I was thrilled. I can't tell you how much I appreciated that one small bit of faith and understanding.

The most stand out memories of my first few weeks there were of getting to know the people I was working with. They were then, and still are to this day, an extraordinary group of people. I'm not just saying that because they may be reading this, I honestly believe it. Even though I could write an essay about the qualities of the people at the Centre I won't because if you know these people, you know what I'm talking about.

On a more practical level, they've trusted me to do podcasting like I mentioned but also to write this blog, both of which I had a big interest in even outside of work. Every day, I'm privileged to meet artists from all sorts of backgrounds, talents, and perspectives. I get to meet people who are involved in the amazing and inspiring Arts for Health programme. I'm able to see the processes and final execution of so many different forms of incredible artforms. I even answer the phone from time to time! Honestly, though, I couldn't ask for a better environment. Ultimately because of the job, the artists, and the people I work with, my anxiety barely gets a word in these days.

Unfortunately, the lockdown restrictions required the closing of many doors for the last few months but as of this week, the Centre's doors are reopened.  With the necessary health and safety guidelines in place, things will work a little differently for the foreseeable future. I asked some of my coworkers how they felt about going back.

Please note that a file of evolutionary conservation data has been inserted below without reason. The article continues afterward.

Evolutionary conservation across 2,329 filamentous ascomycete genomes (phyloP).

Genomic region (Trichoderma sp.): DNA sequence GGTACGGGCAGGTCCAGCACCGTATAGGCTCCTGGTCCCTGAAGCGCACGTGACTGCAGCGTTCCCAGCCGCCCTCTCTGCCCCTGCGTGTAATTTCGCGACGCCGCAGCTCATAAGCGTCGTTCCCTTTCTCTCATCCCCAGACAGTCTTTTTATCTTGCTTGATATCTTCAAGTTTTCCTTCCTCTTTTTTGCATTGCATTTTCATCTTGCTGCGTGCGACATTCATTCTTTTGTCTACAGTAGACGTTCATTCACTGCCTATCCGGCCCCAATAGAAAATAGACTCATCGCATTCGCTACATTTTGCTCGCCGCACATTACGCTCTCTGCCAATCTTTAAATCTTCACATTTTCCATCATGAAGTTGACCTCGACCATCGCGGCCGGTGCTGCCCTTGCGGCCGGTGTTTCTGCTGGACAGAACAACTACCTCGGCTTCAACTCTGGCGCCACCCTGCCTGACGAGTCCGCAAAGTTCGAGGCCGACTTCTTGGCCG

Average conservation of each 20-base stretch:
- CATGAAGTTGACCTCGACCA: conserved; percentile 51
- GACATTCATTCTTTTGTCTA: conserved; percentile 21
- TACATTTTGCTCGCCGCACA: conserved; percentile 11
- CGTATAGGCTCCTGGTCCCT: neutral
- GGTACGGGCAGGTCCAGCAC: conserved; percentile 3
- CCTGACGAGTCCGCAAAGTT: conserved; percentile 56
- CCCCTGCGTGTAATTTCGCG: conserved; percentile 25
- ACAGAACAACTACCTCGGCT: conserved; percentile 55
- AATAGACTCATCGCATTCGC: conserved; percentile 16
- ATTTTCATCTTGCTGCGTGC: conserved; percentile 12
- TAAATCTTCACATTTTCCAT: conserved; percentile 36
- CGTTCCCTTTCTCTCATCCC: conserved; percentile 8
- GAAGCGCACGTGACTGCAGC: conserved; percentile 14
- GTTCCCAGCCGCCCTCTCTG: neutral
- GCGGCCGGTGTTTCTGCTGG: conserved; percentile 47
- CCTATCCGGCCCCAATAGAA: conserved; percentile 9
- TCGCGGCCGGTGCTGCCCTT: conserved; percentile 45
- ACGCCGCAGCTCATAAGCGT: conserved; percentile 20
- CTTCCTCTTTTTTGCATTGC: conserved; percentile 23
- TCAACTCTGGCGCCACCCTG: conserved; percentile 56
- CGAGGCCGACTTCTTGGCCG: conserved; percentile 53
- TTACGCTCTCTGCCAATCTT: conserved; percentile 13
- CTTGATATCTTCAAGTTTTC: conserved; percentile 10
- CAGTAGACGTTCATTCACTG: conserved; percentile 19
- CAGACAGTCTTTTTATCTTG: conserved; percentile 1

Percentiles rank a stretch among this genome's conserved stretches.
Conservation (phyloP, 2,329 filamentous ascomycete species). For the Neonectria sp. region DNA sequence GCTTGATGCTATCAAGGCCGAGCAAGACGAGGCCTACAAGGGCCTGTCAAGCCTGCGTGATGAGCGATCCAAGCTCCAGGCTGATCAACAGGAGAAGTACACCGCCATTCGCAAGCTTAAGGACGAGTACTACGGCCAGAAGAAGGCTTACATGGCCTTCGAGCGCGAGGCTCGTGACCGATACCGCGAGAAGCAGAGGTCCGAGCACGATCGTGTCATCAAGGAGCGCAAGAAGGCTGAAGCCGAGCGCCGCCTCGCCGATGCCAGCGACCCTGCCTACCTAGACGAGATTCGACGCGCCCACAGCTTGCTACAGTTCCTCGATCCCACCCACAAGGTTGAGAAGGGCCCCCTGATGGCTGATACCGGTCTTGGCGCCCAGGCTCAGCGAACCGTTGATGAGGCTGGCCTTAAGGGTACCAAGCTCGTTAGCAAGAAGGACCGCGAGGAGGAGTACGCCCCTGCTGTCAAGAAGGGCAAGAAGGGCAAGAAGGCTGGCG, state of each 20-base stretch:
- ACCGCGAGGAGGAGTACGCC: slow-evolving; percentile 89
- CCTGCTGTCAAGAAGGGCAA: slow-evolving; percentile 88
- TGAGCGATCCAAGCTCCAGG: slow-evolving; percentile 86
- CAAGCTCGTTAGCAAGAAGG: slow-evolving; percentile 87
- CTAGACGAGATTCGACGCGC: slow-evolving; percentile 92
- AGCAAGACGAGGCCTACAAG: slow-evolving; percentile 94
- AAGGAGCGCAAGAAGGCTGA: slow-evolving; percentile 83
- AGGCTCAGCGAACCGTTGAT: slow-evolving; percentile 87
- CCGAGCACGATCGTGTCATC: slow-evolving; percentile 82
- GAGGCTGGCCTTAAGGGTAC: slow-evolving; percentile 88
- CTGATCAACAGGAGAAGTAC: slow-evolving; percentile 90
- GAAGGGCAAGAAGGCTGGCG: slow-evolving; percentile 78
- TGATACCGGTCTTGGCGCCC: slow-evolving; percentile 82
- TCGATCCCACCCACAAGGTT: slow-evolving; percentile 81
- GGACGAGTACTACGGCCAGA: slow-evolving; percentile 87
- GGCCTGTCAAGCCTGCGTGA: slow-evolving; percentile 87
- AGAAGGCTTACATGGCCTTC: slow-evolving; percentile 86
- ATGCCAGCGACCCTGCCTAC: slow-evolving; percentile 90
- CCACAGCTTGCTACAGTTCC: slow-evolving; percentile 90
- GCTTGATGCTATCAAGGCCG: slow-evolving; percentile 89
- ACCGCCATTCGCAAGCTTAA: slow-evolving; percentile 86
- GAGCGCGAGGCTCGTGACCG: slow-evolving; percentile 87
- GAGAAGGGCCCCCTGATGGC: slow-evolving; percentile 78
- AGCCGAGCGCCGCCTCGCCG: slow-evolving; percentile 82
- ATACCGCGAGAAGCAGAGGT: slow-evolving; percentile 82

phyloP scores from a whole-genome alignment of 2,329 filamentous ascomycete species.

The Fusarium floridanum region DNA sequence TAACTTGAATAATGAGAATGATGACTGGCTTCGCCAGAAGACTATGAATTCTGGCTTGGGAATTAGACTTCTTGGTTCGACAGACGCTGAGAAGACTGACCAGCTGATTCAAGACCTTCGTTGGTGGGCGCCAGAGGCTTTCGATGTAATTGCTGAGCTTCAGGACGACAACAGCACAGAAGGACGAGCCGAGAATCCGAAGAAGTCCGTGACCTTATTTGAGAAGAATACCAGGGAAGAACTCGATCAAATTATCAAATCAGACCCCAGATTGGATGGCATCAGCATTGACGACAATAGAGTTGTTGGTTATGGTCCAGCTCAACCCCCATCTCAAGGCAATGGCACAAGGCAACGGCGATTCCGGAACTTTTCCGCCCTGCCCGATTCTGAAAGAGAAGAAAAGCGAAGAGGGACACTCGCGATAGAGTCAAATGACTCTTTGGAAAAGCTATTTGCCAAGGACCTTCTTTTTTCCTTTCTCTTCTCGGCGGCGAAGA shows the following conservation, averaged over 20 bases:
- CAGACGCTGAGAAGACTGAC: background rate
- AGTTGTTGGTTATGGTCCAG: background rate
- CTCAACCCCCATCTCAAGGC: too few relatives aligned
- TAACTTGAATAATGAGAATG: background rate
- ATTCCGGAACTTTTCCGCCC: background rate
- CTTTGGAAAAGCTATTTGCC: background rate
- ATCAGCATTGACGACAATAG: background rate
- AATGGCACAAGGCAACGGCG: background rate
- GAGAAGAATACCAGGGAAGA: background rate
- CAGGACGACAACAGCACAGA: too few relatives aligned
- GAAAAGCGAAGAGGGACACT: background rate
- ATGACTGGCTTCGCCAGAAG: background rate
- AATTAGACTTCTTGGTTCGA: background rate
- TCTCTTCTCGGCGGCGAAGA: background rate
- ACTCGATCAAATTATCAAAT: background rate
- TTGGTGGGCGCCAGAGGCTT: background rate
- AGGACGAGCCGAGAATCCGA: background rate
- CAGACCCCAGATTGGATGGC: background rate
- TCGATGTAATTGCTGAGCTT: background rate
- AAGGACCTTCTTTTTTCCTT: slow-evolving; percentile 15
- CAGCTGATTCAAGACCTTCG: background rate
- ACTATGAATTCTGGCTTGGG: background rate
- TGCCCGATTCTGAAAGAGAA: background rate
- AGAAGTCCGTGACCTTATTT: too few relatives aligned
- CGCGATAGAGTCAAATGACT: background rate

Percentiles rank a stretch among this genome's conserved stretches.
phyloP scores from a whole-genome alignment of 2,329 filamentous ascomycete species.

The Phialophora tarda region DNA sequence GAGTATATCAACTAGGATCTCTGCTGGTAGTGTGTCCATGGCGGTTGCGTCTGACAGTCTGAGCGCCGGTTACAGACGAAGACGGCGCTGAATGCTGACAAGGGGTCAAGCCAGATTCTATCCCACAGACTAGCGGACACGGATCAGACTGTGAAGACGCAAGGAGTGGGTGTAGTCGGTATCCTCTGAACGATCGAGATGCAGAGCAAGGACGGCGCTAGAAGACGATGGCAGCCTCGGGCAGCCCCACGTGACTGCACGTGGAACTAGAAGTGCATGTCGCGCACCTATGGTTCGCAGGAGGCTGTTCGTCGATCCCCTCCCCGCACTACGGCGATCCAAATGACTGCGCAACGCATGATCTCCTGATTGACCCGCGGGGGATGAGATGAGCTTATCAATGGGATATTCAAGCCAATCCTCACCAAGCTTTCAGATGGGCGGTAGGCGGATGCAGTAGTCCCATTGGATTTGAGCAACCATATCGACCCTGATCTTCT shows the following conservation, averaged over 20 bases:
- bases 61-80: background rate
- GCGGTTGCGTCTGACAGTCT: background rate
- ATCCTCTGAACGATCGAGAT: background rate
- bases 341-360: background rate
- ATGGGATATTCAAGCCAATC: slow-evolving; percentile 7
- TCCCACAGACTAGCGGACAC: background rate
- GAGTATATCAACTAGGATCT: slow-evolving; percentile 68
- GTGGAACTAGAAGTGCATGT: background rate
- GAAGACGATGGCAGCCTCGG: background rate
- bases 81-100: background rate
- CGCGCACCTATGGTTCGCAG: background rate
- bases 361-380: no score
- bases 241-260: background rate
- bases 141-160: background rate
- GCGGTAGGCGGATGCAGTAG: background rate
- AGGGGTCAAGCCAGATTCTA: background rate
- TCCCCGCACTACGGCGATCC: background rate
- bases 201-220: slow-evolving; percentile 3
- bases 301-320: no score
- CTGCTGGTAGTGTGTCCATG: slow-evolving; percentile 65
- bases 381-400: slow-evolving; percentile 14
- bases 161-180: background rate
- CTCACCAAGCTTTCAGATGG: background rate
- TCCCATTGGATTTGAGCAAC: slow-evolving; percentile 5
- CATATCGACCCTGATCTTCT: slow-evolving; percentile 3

One of them said that they are "looking forward to the sounds of people in the Arts Centre, it makes the art come alive."

Another staff member saw both the up and downsides: ''Initially, I was excited to see everyone I work with and grateful for the extensive guidelines about Covid for staff and the public.  But now if I'm honest I have mixed feelings because it's possible there can't be as much interaction with staff and the public so the sense of isolation is still there.''.

Personally, I have been looking forward to getting back into the working routine again. The health and safety precautions are going to take a small bit of adjusting to but I'm eager to see what the new normal will be. I'm mostly looking forward to seeing all the people involved there because they add so much to my life. If you don't believe my appraisal of the people there or the range of beautiful work on the walls then don't take my word for it and come see for yourself.